logoflertility

Anti-Mullerian Hormone

1,800.00

Choose an option
Max Lab
2,000.00
Meddo Lab
1,800.00
Clear
  Ask a Question
SKU: N/A Category:
What is AMH?
This test measures the level of anti-müllerian hormone (AMH) in the blood. AMH is made in the reproductive tissues of both males and females. It plays an important role in the development of sex organs in an unborn baby. In women, AMH levels can provide information about fertility and the ability to get pregnant. A woman’s ovaries can make thousands of eggs during childbearing years. The number declines as a woman gets older. AMH levels help in determining the potential egg cells remaining in a woman’s ovaries.

 

A high level of AMH indicates your chances are better for getting pregnant. High level is also indicative of polycystic ovary syndrome (PCOS). A low level can mean you may have low ovarian reserve and low chances of reproductive success.

Why is AMH done?

The AMH Test is performed:

  • To evaluate the functioning of the ovaries and female fertility (ovarian reserve of eggs) in adult women
  • To determine the external sex organs of an infant in case of ambiguous genitalia (a condition where the external sex organs are not clearly distinguishable into male or female)
  • To help in the diagnosis of Polycystic Ovarian Syndrome (PCOS)
  • To evaluate testicular functioning in infant males
  • To monitor treatment efficacy for some ovarian cancers
  • To determine the efficacy of assisted reproductive procedures like IVF (In Vitro Fertilisation)

What does AMH Measure?
The AMH Test measures the levels of Anti Mullerian Hormone or AMH in blood.

Anti Mullerian Hormone or AMH is produced primarily by the testicles in males and the ovaries in females. AMH levels in blood determine and regulate a number of activities of the human reproductive system.

In the first few weeks of the fetal development during pregnancy, the fetus has both the primordial male and female reproductive systems and can develop either as a male or a female. In genetic males, high amounts of AMH are secreted by the testicles, suppressing the formation and development of the female reproductive organs from Mullerian ducts (primordial female reproductive system), and encouraging the development of other male sex organs, which results in the development of a male child. Low or no AMH secreted in the genetically female fetus causes the formation and development of female reproductive organs from the Mullerian duct and a female child is developed. Abnormalities of AMH levels in the fetus may cause the formation of ambiguous genitalia.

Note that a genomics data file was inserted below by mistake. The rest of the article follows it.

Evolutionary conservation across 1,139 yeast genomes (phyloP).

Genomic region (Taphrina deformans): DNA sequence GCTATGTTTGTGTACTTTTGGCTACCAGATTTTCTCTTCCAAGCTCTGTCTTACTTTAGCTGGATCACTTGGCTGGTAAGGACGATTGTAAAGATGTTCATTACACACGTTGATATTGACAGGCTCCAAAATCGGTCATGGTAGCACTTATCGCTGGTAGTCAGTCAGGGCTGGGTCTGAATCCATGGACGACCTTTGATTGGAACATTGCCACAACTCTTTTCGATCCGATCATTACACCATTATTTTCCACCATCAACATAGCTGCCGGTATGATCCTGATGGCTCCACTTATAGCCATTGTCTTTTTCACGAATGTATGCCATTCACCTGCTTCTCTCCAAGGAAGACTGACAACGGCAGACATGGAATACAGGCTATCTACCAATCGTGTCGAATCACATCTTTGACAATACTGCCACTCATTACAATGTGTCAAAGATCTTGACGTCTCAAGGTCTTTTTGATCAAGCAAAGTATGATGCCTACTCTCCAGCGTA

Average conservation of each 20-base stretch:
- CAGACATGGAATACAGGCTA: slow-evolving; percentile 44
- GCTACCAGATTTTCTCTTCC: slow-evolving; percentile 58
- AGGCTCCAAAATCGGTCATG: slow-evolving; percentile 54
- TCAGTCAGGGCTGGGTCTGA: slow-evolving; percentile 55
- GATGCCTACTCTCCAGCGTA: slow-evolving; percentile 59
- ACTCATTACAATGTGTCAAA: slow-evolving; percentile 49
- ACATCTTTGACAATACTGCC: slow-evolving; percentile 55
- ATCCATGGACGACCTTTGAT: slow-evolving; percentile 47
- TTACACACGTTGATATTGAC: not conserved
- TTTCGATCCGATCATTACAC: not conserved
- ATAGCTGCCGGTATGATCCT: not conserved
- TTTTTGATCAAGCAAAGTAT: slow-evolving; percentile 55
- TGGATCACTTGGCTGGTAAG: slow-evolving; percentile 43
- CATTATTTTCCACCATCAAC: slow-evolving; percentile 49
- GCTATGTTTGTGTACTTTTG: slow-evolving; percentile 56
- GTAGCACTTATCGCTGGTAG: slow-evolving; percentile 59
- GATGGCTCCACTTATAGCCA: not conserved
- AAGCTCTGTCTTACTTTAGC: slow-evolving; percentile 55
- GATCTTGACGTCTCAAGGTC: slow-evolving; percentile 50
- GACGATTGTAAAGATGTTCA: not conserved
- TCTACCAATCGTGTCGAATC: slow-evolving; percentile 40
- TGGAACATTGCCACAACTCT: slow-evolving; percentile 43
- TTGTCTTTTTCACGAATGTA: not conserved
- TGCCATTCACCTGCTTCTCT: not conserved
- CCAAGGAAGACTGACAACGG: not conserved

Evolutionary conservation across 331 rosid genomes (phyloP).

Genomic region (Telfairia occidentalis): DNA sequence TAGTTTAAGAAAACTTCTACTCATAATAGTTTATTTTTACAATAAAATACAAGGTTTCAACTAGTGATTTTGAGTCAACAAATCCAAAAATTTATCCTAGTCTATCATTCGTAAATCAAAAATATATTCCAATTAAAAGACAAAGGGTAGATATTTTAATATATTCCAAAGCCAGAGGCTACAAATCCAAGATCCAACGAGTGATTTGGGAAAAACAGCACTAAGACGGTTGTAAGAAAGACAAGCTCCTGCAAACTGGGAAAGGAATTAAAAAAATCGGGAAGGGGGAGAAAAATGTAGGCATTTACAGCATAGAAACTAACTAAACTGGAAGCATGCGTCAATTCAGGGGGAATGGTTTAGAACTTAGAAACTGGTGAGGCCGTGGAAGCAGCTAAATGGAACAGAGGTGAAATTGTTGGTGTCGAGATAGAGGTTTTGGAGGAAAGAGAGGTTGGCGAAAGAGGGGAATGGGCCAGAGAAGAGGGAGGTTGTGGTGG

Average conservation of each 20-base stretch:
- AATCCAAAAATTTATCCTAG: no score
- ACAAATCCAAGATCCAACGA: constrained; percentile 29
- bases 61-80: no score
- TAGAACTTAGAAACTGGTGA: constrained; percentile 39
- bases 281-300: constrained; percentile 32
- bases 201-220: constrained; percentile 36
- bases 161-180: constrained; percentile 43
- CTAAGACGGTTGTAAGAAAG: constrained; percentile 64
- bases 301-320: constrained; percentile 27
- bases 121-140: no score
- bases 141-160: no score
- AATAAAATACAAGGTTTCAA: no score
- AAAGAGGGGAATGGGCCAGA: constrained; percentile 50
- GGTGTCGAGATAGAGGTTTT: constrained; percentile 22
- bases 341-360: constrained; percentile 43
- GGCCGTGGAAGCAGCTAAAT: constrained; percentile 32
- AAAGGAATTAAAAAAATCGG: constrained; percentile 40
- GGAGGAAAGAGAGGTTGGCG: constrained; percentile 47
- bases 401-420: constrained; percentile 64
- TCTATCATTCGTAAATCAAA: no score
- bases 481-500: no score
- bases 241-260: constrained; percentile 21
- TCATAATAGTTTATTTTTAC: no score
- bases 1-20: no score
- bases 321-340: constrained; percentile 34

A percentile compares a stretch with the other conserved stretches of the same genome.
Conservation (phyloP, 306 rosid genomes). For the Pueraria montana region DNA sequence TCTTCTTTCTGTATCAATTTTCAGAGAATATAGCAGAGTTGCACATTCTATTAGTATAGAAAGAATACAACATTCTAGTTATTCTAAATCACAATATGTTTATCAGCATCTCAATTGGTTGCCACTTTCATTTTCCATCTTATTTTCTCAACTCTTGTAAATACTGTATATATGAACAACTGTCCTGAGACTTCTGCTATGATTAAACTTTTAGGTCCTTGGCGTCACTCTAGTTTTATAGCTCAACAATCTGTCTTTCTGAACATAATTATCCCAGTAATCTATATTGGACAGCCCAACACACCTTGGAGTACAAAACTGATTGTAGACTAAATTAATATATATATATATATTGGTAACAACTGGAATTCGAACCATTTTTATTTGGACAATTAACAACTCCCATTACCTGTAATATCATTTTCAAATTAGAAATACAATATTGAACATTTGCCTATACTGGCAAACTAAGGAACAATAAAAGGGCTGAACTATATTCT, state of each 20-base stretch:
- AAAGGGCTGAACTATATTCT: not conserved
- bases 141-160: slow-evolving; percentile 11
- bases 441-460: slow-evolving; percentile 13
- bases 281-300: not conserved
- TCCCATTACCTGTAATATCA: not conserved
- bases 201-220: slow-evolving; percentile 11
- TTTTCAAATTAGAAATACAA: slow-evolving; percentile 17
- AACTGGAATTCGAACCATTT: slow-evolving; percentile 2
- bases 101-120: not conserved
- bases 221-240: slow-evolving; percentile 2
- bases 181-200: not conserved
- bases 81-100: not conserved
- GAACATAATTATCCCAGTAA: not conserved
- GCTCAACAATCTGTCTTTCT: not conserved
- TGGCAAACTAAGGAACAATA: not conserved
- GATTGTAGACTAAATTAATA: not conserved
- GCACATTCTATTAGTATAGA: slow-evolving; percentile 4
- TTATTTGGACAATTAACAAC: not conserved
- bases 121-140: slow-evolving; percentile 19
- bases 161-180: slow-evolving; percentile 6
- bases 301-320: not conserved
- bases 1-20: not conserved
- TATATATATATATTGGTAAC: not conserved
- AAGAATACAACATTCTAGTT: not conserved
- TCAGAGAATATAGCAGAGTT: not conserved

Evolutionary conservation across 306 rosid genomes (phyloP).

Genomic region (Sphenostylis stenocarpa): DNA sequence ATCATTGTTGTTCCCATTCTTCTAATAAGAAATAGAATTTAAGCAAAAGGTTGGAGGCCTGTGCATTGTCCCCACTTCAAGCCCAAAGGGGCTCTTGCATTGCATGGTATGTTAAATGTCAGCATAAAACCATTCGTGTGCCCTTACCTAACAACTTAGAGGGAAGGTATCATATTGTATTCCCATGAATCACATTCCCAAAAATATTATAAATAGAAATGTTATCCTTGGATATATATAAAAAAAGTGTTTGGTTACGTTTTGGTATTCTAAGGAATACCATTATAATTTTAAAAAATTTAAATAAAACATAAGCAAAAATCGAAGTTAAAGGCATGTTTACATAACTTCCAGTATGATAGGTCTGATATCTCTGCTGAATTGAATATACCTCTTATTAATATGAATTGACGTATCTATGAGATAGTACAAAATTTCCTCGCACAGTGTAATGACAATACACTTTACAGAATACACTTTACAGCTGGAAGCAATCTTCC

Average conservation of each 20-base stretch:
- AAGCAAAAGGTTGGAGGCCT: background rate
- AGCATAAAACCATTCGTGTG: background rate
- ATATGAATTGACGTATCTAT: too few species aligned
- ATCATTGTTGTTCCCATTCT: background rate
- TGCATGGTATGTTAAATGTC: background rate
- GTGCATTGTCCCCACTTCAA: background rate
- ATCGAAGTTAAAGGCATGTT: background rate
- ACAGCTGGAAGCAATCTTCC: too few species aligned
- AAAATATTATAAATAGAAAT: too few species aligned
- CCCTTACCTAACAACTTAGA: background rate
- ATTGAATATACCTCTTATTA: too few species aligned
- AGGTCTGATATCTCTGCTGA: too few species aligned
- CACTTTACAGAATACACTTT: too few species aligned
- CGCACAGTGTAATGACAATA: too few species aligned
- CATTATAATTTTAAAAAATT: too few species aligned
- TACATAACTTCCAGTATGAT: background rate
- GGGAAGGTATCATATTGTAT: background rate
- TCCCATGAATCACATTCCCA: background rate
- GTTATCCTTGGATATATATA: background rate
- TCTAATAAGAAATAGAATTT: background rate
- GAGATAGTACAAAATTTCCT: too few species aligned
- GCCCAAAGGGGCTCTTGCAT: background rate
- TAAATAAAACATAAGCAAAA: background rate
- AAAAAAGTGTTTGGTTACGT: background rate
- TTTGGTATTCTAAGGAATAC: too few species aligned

After birth, AMH levels remain high in males till puberty, after which they fall slowly and taper off with time. AMH levels in females remain low after birth till puberty. During puberty, AMH is secreted by the ovaries resulting in a sharp increase in its levels. The levels slowly keep falling throughout the female reproductive period and become very low to undetectable after menopause. AMH maintains a balance of the two important female reproductive hormones: Luteinizing Hormone (LH) and Follicle Stimulating Hormone (FSH), which regulate the maturation and release of eggs from the ovaries along with other hormones. Hence, AMH levels during the female reproductive period serve as an indication of the ovarian reserve (number of remaining eggs that can mature fully and be released for reproduction), and hence fertility. It is also an indicator of the onset of menopause, especially in older women.
AMH can also be produced by ovarian cysts formed during PCOS, as well as by some types of ovarian tumors.


Complete booking collection

Includes selection of all required tests, lab & time

Safe home sample collection

Highly trained phlebotomist adhering to all COVID

Sample delivery to labs for testing

Phlebotomist delivers your sample to lab

Online report delivery & free doctor consultation

Reports are delivered on delivered on


Home sample pickup

Free doctor consultation

100% vaccinated phlebotomist

Trusted and certified labs

Pre-Treatment Checklist

Download the Pre-treatment Checklist

Pre-Treatment Checklist

Download the Pre-treatment Checklist